Chuo Line goes west.
There are many other lines
including subways, but these are the main lines for Tokyo Station.
quick thing to remember:
Notice above that I wrote the Train Lines in
different colors. This is because every train line in
the Tokyo area is color coded. It is sometimes easier
to remember the line's color than it's name. This is
also very useful to remember when looking at train maps
which can seem like a mess without looking at the line
Tokyo Station area, or Otemachi, is the place where the major banks and the head offices of many
corporations are located. The word Tokyo in Japanese means "eastern
capital" and this is definitely the feeling on the west side of Tokyo station as this
is where the great Imperial Palace is located. The Imperial Palace and its grounds
marked the historical beginnings of the capital and today they still mark the geographical
center of the city, and the country. As
my own journey continued my second full day in Tokyo, I walked from the red brick west
side of Tokyo Station and stopped at the Imperial Palace Outer Garden where there is a
Most people think that Tokyo doesn't contain much
in the way of greenery, parks and trees, and this is true, but only partly true.
must first consider the immense size of the city. It is huge. Much larger and
denser than almost any North American city. There aren't as many skyscrapers, except in
Shinjuku, compared to a city like New York, but there is a good reason for this.
situation with real estate in Tokyo is I think quite unique. The land value in the
center of Tokyo especially near the Imperial Palace is so high that it is not economically
feasible to place expensive buildings there for most companies. That is another
reason why Tokyo is such a dynamic city. Buildings don't stay up for many years and
the skyline is constantly changing because the land is more valuable than the buildings
that stand on it. This means big expensive buildings don't make much sense for the
average company to build. Not that the average company could build big expensive
buildings anyway, but you know what I mean. Back to what I was saying about parks
and green areas. The city actually does have some incredibly beautiful areas and
great parks, like Ueno Park, but they are just so spread out and in the middle of such a large area that
it doesn't seem like much. Also there are no large parks because it would be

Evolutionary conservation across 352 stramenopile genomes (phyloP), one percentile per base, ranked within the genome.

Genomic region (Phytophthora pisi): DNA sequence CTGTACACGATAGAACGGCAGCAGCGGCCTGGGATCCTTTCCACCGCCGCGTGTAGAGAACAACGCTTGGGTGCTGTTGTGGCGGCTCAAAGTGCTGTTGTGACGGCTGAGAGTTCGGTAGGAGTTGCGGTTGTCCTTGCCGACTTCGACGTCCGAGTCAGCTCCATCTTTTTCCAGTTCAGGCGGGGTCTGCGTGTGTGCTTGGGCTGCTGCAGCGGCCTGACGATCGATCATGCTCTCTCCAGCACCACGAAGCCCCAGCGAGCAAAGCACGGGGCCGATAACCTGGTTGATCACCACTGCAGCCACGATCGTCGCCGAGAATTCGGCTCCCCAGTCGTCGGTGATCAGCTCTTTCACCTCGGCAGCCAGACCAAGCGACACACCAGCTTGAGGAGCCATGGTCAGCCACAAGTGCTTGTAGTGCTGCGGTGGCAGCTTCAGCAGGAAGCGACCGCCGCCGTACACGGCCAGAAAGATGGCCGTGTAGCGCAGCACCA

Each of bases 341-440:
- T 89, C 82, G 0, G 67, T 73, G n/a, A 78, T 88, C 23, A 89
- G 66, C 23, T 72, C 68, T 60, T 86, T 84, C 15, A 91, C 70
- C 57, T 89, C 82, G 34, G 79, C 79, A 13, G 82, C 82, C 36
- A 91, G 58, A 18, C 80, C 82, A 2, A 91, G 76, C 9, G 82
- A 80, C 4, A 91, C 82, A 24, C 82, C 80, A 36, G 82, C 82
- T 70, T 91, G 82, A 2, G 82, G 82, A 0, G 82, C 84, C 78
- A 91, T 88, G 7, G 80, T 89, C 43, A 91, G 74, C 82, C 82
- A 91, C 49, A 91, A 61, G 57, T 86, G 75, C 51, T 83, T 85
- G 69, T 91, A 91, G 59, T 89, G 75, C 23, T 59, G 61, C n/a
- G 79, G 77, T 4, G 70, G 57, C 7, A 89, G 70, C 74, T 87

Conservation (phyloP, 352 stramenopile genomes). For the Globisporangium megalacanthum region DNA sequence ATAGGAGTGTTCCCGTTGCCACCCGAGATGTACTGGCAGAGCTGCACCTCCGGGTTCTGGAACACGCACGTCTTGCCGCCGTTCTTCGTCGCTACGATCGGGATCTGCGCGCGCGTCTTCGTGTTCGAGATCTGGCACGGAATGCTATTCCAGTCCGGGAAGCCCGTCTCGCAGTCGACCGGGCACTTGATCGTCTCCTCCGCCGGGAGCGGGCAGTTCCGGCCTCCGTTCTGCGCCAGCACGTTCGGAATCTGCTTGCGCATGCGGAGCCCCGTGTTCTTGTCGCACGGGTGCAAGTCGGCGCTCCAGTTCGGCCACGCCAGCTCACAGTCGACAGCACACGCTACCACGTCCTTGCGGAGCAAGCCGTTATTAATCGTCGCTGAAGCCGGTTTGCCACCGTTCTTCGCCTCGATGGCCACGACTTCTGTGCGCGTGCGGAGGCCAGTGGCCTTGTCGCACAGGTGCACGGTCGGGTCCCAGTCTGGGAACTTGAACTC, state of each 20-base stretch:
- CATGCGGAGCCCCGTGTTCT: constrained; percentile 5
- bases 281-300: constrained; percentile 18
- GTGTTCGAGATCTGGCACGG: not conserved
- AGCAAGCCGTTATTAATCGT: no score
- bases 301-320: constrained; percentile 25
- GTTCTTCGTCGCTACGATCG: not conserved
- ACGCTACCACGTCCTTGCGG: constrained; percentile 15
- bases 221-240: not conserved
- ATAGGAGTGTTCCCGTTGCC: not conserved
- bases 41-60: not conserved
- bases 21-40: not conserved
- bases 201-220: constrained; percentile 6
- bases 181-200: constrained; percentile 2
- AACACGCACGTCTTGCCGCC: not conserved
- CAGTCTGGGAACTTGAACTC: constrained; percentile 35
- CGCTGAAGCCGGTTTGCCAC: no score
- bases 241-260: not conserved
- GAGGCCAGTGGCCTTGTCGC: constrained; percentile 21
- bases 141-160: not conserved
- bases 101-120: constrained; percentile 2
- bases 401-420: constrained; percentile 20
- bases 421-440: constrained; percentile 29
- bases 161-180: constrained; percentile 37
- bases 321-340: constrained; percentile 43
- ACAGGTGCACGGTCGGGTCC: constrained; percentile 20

impossible to keep them there. The land value would make it really tempting for even
the government to sell it off and build something there, so it is really not economically
possible to have large parks. The exception of course is the Imperial Palace, but
that land is not government owned land and therefore they have no control over it.
For that matter it is not even a park of course. It is the home of the Emperor and
his family. The longest running monarchy in the world exists here, and still today
even though the Emperor is more of a symbol these days and has not much governmental power
the people have great respect for the Emperor which keeps the monarchy in full
The fountain was nice but unexpected
only a block away from the crammed together area near the station where no
building has any space between it and it's neighbor. Walking across the
street from the fountain got me to the south part of the Eastern Garden.
It is a flat gravel covered area bigger than a large North American
stadium. It is actually quite shocking. With the land prices being
so high, there is a huge area covered in gravel with absolutely nothing on it except for a few trees.
It is so large it took me a few minutes to cross to get to
my destination. This though I found out, is a show of wealth and
power by the monarchy. A typical contradiction in Japan.
My destination was the famous Nijubashi. The
bridge in to the Imperial Palace center that is on so many postcards in
stores. It was neat to be there, but really there wasn't much to
see. You can't actually see the imperial palace buildings which are
hidden around a far corner. So, no I wasn't disappointed but I left
soon after taking a quick snapshot and asking a guard to take my picture
for me. What I really should have done is enter the East
Gardens. The public is allowed to enter the gardens I believe and it
is quite beautiful, but since I never went I can't say that for
Well I don't think there's much else for
the short term tourist around Tokyo Station.
Foreigners living in Tokyo will want to know that the Tokyo Immigration
Bureau is walking distance from Tokyo station, but actually the best
way to get there is from the subway's Otemachi Station. Then it is
only one block North from the exit if you came from the Chiyoda line.
near Tokyo Station that is very famous but maybe not worth making an extra
trip to see is Nihonbashi. It is the feudal center of Tokyo
and all of Japan. It's name in English is Bridge of Japan. All
distances in the country were measured relative to this bridge. Today though it is barely visible under highway overpasses and concrete
Copyright ©1999 3DeeArts. All photos property of 3DeeArts Tokyo Virtual Tour.
Copy or re-use in any way is prohibited.
Background photo by Tsutomu Kuriyama ©1999.
Main text by 3DeeArts ©1999/2000. Additional
text by Donald Richie from
Introducing Tokyo ©1987 Kodansha International Ltd.